Unlike what is happening in Thailand, Indonesia has taken recent steps to tackle the widespread corruption that is believed to plague Asean’s biggest country.

In 2002, in the first flush of Indonesia’s post-Suharto era, then-President Megawati Sukarnoputri pushed a law through the legislature establishing the Corruption Eradication Commission. The agency, a decade later, may actually be altering the political landscape of the country.

KPK
The agency may actually be altering the political landscape of the country.

Certainly, cleaning up corruption completely in a country as lawless and sprawling as Indonesia may be impossible. Nonetheless, since it began operations in late 2003, the KPK, as it is known by its Indonesian initials, has become a fearsome force with a staff of 750 that has gone after people close enough to President Susilo Bambang Yudhoyono to help cost him his cachet as a reformer and bring his political party to its knees.

It has recently counted coup with important scalps from three of the country’s most prominent political parties including the president’s own ruling Democrats, reducing the party’s political footprint drastically and destroying its image as the party of political rectitude. It has taken on top members of the National Police, arrested the nation’s chief oil and gas regulator and charged the head of the Constitutional Court with accepting bribes.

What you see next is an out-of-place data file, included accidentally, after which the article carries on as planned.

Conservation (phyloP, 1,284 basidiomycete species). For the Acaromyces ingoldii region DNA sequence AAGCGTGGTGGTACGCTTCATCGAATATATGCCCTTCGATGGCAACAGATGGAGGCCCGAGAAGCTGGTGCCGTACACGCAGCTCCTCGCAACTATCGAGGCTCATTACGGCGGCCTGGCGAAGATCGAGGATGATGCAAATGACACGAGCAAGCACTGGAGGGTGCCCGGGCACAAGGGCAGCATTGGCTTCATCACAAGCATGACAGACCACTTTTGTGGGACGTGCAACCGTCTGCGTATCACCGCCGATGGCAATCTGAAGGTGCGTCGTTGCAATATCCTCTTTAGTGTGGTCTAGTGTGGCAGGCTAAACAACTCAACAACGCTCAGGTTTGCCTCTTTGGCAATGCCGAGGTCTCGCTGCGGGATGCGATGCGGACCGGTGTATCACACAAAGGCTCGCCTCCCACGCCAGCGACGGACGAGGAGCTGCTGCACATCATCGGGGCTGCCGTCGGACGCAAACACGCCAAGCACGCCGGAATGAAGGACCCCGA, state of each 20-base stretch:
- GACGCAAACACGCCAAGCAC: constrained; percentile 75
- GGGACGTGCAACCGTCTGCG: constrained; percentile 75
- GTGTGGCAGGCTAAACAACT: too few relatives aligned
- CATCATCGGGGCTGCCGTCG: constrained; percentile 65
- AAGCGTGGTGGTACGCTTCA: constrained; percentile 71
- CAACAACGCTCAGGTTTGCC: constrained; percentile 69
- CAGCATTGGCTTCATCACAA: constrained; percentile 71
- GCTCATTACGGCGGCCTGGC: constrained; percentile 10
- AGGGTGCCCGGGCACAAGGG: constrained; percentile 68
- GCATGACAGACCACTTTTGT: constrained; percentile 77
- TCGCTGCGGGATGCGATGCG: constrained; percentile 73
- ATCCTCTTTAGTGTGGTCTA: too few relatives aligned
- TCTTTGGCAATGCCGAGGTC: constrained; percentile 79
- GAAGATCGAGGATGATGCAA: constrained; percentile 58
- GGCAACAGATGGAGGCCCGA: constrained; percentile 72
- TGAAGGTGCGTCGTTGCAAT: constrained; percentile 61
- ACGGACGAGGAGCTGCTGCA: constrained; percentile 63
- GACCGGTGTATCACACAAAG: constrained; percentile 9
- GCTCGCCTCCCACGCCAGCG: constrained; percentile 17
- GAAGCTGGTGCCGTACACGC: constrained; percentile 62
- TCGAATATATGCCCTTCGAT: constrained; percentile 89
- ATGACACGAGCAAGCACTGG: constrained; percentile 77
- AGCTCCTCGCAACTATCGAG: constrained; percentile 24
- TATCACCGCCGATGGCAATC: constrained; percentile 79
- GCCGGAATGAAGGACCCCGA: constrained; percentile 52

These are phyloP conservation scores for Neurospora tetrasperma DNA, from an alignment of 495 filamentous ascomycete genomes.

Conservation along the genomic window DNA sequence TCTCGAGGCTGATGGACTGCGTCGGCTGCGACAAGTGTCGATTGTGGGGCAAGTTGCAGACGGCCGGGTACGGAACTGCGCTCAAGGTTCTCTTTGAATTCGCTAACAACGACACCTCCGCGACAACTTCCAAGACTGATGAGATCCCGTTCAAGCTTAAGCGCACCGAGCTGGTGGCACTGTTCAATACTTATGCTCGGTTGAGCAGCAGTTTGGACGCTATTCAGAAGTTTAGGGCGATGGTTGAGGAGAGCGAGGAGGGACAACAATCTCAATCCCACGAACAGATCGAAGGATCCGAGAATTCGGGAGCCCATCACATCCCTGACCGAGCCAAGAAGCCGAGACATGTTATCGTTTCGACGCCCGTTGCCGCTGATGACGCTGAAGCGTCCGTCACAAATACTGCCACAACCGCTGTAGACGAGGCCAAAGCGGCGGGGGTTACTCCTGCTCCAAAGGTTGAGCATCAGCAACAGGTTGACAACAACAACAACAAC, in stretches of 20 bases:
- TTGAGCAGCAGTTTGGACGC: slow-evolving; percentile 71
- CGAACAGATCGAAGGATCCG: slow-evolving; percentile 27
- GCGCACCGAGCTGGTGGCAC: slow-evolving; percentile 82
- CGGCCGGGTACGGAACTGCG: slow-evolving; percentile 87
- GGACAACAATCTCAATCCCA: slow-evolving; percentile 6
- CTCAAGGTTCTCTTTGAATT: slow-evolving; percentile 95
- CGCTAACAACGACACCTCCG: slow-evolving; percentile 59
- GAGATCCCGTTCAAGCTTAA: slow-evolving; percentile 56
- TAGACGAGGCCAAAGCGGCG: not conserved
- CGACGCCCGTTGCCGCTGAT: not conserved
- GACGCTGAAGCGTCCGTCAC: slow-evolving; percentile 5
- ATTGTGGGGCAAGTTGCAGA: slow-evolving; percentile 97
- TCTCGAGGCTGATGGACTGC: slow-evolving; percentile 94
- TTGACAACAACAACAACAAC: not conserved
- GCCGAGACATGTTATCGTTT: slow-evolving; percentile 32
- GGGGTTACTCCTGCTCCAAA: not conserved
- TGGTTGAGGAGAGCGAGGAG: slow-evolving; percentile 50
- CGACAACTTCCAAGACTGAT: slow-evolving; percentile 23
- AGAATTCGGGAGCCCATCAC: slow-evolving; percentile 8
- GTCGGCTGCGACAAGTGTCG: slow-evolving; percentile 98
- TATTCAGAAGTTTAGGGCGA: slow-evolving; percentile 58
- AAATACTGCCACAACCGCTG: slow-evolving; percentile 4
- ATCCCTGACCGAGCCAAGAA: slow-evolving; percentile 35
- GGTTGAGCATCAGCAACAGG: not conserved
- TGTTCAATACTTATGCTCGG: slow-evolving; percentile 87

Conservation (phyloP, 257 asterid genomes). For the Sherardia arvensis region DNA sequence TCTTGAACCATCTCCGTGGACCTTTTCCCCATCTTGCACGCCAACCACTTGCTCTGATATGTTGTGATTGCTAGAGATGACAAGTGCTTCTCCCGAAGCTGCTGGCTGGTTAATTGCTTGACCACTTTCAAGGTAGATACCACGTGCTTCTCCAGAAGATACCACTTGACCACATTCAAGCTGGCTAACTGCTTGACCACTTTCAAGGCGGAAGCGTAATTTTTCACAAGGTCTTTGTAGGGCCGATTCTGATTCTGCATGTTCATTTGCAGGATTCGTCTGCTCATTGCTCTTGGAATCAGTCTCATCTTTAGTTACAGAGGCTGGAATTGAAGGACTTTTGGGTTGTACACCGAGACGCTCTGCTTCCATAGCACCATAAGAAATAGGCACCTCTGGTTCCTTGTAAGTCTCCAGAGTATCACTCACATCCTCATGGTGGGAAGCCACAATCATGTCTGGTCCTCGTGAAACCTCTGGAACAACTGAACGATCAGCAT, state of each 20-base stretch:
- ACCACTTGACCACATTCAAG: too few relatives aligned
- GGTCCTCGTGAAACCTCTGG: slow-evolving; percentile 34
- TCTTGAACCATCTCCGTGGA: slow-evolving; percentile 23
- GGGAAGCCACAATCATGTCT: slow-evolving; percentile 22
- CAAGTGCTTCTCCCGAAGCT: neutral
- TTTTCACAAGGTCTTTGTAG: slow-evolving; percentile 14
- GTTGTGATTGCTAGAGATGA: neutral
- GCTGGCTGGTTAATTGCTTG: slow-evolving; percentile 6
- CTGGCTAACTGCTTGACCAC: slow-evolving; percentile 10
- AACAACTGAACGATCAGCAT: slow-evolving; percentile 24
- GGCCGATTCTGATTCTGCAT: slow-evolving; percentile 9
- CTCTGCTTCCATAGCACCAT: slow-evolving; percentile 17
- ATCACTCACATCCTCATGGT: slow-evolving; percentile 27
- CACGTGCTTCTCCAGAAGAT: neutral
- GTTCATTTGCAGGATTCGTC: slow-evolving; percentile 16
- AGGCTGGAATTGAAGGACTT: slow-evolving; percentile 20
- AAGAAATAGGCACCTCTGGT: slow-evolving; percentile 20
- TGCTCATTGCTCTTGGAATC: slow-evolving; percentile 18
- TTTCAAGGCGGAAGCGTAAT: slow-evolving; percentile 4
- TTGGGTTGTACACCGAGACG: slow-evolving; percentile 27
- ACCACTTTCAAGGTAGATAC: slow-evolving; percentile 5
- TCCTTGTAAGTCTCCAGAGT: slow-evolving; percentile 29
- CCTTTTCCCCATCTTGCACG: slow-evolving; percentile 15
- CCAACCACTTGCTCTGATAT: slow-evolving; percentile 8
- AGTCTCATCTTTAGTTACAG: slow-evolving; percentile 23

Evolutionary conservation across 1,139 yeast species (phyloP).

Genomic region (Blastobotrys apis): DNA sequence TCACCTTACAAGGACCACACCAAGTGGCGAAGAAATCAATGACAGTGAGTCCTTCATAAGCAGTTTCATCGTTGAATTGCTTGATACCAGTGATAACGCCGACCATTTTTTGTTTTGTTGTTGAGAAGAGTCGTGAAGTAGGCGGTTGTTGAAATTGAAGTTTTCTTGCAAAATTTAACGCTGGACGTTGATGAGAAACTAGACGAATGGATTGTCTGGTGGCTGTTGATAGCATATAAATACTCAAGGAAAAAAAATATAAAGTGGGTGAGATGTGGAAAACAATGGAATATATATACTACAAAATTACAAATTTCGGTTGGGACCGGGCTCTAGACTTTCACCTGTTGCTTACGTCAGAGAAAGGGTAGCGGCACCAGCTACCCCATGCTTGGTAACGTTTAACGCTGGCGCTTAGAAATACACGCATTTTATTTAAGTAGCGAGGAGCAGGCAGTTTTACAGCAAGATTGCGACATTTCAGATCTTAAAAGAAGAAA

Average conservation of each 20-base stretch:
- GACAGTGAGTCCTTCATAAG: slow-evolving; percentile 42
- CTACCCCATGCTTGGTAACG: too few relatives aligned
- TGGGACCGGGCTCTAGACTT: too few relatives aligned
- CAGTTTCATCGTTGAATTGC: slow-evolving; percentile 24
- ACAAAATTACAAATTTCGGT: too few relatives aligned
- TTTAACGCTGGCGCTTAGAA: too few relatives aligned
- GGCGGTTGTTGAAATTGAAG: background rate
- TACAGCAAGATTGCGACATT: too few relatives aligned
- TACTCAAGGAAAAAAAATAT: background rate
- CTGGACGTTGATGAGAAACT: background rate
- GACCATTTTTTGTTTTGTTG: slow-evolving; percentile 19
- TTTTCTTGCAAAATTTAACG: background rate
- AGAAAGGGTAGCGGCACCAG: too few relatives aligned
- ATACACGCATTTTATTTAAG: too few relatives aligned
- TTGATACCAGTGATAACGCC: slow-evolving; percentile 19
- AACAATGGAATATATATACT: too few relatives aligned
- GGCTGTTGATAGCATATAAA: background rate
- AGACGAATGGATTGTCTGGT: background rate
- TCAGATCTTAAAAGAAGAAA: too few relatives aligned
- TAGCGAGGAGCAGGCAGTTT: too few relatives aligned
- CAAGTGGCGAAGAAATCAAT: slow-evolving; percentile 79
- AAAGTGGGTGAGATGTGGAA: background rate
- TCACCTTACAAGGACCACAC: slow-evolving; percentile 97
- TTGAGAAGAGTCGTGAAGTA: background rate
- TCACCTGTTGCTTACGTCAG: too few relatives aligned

Already widely praised at home, the KPK was given a Ramon Magsaysay award for 2013, often described as Asia’s Nobel Prize, for its “greatness of spirit and transformative leadership in Asia.”

“Given the steady drip-drip-drip of cases [brought by the KPK] I think these guys are on a campaign that is making them the most important political force in this country,” said a veteran political observer in Jakarta. “It has basically destroyed Yudhoyono and his political party. You could argue that it is not just Jokowi’s [Jakarta Gov. Joko Widowo’s] popularity and clean image but public anger with the corruption exposed by the KPK that is redrawing the political map for 2014.”

via Indonesia’s Corruption Battle Gets Serious | Asia Sentinel.

About the author

Leave a Reply

This site uses Akismet to reduce spam. Learn how your comment data is processed.

Sign Up for Our Newsletter

Get notified of our weekly selection of news

You May Also Like

Energy transition and emerging markets

The push for carbon neutrality and improved environmental sustainability places a unique set of pressures on emerging markets. The essential question is: how can such economies fulfil their economic potential while at the same time striving for net zero?

Indonesia signs $8.1 billion defense deal with France to buy 42 Rafale jets

The agreement to obtain the first six Rafale aircraft was signed in a meeting between Indonesia’s Defense Minister Prabowo Subianto and France’s Armed Forces Minister Florence Parly during her visit to Jakarta.